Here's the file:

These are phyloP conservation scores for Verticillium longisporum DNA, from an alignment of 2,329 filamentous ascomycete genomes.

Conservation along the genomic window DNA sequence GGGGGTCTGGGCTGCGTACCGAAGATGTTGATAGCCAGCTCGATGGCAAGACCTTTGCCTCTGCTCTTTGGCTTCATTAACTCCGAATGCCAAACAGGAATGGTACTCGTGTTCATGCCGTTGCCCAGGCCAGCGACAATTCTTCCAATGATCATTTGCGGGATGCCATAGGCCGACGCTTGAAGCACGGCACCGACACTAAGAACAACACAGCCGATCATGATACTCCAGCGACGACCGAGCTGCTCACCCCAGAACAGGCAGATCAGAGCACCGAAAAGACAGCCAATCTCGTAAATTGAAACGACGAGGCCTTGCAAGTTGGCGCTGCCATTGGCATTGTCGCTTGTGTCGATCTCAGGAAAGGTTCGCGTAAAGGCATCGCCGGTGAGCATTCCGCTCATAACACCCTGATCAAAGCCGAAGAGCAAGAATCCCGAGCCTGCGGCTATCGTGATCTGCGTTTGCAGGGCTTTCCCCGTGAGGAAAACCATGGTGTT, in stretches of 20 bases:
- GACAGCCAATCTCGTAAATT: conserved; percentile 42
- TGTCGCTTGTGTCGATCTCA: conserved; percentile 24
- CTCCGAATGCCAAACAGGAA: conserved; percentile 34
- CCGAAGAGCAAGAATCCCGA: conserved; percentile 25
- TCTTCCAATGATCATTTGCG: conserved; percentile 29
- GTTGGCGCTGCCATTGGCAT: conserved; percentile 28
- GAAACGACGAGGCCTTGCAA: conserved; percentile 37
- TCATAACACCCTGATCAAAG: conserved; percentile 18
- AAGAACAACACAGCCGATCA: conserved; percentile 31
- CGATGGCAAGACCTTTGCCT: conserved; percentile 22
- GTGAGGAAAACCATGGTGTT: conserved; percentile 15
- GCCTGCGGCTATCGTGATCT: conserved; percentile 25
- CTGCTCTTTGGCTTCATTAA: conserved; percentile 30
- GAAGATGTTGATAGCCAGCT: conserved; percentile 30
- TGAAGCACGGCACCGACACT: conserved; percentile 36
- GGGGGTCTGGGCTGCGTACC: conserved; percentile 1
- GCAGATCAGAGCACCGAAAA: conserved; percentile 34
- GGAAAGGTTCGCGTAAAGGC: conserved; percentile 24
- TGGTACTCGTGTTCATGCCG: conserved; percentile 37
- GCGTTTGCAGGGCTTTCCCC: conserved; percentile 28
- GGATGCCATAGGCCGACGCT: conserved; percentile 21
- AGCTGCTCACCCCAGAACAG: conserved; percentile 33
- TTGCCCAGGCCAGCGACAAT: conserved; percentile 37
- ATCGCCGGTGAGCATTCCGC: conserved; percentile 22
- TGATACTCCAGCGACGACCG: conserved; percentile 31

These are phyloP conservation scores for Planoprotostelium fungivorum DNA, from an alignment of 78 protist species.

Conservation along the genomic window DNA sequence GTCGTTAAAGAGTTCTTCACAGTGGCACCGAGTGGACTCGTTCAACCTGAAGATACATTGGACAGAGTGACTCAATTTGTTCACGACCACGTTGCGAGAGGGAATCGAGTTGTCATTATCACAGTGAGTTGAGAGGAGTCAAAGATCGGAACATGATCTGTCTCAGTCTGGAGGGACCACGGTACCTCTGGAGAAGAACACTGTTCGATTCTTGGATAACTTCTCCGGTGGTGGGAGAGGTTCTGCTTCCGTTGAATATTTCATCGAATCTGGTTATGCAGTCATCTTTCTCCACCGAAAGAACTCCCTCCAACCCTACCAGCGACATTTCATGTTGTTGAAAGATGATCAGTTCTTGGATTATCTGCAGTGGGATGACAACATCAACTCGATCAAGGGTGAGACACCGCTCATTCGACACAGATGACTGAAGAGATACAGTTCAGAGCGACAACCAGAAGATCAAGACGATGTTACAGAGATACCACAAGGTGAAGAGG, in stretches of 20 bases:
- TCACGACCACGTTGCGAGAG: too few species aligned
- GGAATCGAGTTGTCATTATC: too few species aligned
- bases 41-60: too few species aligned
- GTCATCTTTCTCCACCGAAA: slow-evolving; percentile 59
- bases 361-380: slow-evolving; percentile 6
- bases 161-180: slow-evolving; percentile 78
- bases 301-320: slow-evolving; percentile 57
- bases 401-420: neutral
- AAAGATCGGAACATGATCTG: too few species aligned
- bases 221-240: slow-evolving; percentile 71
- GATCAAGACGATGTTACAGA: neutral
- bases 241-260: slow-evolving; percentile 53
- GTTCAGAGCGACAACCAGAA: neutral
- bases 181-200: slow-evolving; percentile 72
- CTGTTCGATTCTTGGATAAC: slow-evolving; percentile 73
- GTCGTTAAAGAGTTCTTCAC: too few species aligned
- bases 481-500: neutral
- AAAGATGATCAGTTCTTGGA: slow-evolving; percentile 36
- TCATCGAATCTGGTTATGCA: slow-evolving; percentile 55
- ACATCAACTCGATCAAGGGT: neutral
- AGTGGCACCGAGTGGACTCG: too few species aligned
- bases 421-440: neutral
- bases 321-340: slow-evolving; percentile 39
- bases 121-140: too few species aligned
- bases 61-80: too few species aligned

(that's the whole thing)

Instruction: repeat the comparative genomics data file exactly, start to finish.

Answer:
These are phyloP conservation scores for Verticillium longisporum DNA, from an alignment of 2,329 filamentous ascomycete genomes.

Conservation along the genomic window DNA sequence GGGGGTCTGGGCTGCGTACCGAAGATGTTGATAGCCAGCTCGATGGCAAGACCTTTGCCTCTGCTCTTTGGCTTCATTAACTCCGAATGCCAAACAGGAATGGTACTCGTGTTCATGCCGTTGCCCAGGCCAGCGACAATTCTTCCAATGATCATTTGCGGGATGCCATAGGCCGACGCTTGAAGCACGGCACCGACACTAAGAACAACACAGCCGATCATGATACTCCAGCGACGACCGAGCTGCTCACCCCAGAACAGGCAGATCAGAGCACCGAAAAGACAGCCAATCTCGTAAATTGAAACGACGAGGCCTTGCAAGTTGGCGCTGCCATTGGCATTGTCGCTTGTGTCGATCTCAGGAAAGGTTCGCGTAAAGGCATCGCCGGTGAGCATTCCGCTCATAACACCCTGATCAAAGCCGAAGAGCAAGAATCCCGAGCCTGCGGCTATCGTGATCTGCGTTTGCAGGGCTTTCCCCGTGAGGAAAACCATGGTGTT, in stretches of 20 bases:
- GACAGCCAATCTCGTAAATT: conserved; percentile 42
- TGTCGCTTGTGTCGATCTCA: conserved; percentile 24
- CTCCGAATGCCAAACAGGAA: conserved; percentile 34
- CCGAAGAGCAAGAATCCCGA: conserved; percentile 25
- TCTTCCAATGATCATTTGCG: conserved; percentile 29
- GTTGGCGCTGCCATTGGCAT: conserved; percentile 28
- GAAACGACGAGGCCTTGCAA: conserved; percentile 37
- TCATAACACCCTGATCAAAG: conserved; percentile 18
- AAGAACAACACAGCCGATCA: conserved; percentile 31
- CGATGGCAAGACCTTTGCCT: conserved; percentile 22
- GTGAGGAAAACCATGGTGTT: conserved; percentile 15
- GCCTGCGGCTATCGTGATCT: conserved; percentile 25
- CTGCTCTTTGGCTTCATTAA: conserved; percentile 30
- GAAGATGTTGATAGCCAGCT: conserved; percentile 30
- TGAAGCACGGCACCGACACT: conserved; percentile 36
- GGGGGTCTGGGCTGCGTACC: conserved; percentile 1
- GCAGATCAGAGCACCGAAAA: conserved; percentile 34
- GGAAAGGTTCGCGTAAAGGC: conserved; percentile 24
- TGGTACTCGTGTTCATGCCG: conserved; percentile 37
- GCGTTTGCAGGGCTTTCCCC: conserved; percentile 28
- GGATGCCATAGGCCGACGCT: conserved; percentile 21
- AGCTGCTCACCCCAGAACAG: conserved; percentile 33
- TTGCCCAGGCCAGCGACAAT: conserved; percentile 37
- ATCGCCGGTGAGCATTCCGC: conserved; percentile 22
- TGATACTCCAGCGACGACCG: conserved; percentile 31

These are phyloP conservation scores for Planoprotostelium fungivorum DNA, from an alignment of 78 protist species.

Conservation along the genomic window DNA sequence GTCGTTAAAGAGTTCTTCACAGTGGCACCGAGTGGACTCGTTCAACCTGAAGATACATTGGACAGAGTGACTCAATTTGTTCACGACCACGTTGCGAGAGGGAATCGAGTTGTCATTATCACAGTGAGTTGAGAGGAGTCAAAGATCGGAACATGATCTGTCTCAGTCTGGAGGGACCACGGTACCTCTGGAGAAGAACACTGTTCGATTCTTGGATAACTTCTCCGGTGGTGGGAGAGGTTCTGCTTCCGTTGAATATTTCATCGAATCTGGTTATGCAGTCATCTTTCTCCACCGAAAGAACTCCCTCCAACCCTACCAGCGACATTTCATGTTGTTGAAAGATGATCAGTTCTTGGATTATCTGCAGTGGGATGACAACATCAACTCGATCAAGGGTGAGACACCGCTCATTCGACACAGATGACTGAAGAGATACAGTTCAGAGCGACAACCAGAAGATCAAGACGATGTTACAGAGATACCACAAGGTGAAGAGG, in stretches of 20 bases:
- TCACGACCACGTTGCGAGAG: too few species aligned
- GGAATCGAGTTGTCATTATC: too few species aligned
- bases 41-60: too few species aligned
- GTCATCTTTCTCCACCGAAA: slow-evolving; percentile 59
- bases 361-380: slow-evolving; percentile 6
- bases 161-180: slow-evolving; percentile 78
- bases 301-320: slow-evolving; percentile 57
- bases 401-420: neutral
- AAAGATCGGAACATGATCTG: too few species aligned
- bases 221-240: slow-evolving; percentile 71
- GATCAAGACGATGTTACAGA: neutral
- bases 241-260: slow-evolving; percentile 53
- GTTCAGAGCGACAACCAGAA: neutral
- bases 181-200: slow-evolving; percentile 72
- CTGTTCGATTCTTGGATAAC: slow-evolving; percentile 73
- GTCGTTAAAGAGTTCTTCAC: too few species aligned
- bases 481-500: neutral
- AAAGATGATCAGTTCTTGGA: slow-evolving; percentile 36
- TCATCGAATCTGGTTATGCA: slow-evolving; percentile 55
- ACATCAACTCGATCAAGGGT: neutral
- AGTGGCACCGAGTGGACTCG: too few species aligned
- bases 421-440: neutral
- bases 321-340: slow-evolving; percentile 39
- bases 121-140: too few species aligned
- bases 61-80: too few species aligned